SAN FRANCISCO (Reuters) - U.S. prosecutors on Thursday said they had not decided whether to retry baseball homerun king Barry Bonds on charges of lying to a grand jury, which was investigating steroid use in professional sports.

A Northern California jury convicted Bonds in April on a single count of obstruction of justice in a probe over the use of performance-enhancing drugs in sports, a scandal that has tarnished some of the biggest stars in baseball.

But the jury deadlocked on three other counts of lying to a grand jury, and the government could take them to trial again. Defense attorneys for the slugger have asked that the one conviction be thrown out, or that the charge be retried.

Bonds appeared at a hearing on Thursday in a dark suit and blue tie, looking at ease.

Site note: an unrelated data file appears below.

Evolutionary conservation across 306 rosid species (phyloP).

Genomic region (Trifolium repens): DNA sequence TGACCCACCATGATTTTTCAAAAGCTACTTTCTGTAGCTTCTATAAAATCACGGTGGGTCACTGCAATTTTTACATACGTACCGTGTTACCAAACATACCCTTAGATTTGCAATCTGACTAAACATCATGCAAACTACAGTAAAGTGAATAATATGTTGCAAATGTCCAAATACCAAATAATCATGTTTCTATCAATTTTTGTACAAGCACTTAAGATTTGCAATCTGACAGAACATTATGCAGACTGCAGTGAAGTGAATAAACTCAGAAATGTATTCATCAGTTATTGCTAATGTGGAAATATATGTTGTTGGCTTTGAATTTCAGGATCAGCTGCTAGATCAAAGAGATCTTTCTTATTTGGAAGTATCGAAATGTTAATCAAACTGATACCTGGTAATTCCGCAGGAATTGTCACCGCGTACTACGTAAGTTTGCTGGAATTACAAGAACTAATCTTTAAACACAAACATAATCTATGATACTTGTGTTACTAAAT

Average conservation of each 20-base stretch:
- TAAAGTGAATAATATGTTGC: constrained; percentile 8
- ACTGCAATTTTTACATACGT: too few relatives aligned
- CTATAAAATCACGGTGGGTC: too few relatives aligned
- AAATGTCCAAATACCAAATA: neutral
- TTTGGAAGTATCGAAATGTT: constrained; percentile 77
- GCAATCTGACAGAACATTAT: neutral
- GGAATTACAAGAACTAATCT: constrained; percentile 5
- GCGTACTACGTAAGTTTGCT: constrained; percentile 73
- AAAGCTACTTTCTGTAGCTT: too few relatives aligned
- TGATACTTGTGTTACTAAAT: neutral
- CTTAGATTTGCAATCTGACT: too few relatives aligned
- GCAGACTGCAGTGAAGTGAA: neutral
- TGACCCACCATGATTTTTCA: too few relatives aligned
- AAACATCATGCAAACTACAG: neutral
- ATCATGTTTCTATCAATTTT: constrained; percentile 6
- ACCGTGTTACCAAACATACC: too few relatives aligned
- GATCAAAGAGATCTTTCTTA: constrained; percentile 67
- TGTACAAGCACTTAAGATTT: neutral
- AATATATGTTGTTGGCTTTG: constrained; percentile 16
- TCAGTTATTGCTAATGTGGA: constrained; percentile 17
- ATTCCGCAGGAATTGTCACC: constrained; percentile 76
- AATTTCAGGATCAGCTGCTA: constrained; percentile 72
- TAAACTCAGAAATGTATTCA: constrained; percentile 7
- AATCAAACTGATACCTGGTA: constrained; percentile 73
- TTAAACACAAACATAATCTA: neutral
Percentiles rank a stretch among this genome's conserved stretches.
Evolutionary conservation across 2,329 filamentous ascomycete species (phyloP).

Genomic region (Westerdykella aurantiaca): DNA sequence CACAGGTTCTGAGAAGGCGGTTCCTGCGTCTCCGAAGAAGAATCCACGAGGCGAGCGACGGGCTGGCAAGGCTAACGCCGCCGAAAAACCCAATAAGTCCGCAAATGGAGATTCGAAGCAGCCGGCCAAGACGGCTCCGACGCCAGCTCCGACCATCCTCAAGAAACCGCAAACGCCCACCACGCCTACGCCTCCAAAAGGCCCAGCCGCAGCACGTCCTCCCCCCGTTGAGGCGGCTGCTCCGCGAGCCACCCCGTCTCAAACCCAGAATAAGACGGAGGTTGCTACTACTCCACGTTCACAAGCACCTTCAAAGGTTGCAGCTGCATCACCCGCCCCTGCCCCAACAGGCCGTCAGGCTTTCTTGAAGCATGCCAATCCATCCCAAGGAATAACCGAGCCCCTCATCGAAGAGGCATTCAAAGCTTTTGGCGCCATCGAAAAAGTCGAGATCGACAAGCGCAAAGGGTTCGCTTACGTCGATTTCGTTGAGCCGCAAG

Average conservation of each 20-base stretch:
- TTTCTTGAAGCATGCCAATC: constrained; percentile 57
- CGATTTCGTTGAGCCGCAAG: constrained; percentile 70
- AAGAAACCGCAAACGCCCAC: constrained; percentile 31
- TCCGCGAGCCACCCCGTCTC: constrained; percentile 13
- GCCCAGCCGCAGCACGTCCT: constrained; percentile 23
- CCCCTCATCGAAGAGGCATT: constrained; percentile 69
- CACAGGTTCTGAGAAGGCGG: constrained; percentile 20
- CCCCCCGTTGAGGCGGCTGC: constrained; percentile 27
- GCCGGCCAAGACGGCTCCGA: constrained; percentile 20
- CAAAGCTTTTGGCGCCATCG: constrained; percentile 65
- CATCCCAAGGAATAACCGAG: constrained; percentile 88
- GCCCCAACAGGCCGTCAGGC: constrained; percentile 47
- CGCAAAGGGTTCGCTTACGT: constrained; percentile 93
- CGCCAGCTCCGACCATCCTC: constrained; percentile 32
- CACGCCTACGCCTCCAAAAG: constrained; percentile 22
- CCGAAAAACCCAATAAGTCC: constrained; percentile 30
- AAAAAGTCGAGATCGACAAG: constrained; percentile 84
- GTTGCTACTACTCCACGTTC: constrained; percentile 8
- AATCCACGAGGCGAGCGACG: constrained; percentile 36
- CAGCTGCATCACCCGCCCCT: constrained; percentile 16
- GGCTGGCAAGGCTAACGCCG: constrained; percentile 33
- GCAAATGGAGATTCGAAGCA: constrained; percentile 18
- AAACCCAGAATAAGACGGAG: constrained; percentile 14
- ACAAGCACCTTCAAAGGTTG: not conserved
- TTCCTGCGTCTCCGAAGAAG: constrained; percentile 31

U.S. District Judge Susan Illston told lawyers that the government should not have to decide whether to retry the three unresolved charges until the fate of the conviction was clear.

Assistant U.S. Attorney Matthew Parrella told Illston that the government had not decided whether to retry Bonds.

A hearing on the conviction motions is expected on August 26.

All the charges stemmed from Bonds' testimony to a 2003 grand jury investigating the Bay Area Laboratory Co-operative, or BALCO.

Testifying to the grand jury, Bonds admitted getting flaxseed oil, vitamins, protein shakes and creams from his trainer, but he said he had no knowledge of human growth hormones or steroids. He said no one ever injected him other than medical doctors.

Bonds was the National League's most valuable player seven times and finished his career in 2007 with 762 home runs, most in the history of Major League Baseball. Bonds, who spent much of his career with the San Francisco Giants, also set the single-season home run record with 73 in 2001.

He was indicted three months after breaking Hank Aaron's career homer record in 2007.

The case in U.S. District Court, Northern District of California is United States of America v. Barry Lamar Bonds, 07-cr-0732.

(Reporting by Peter Henderson)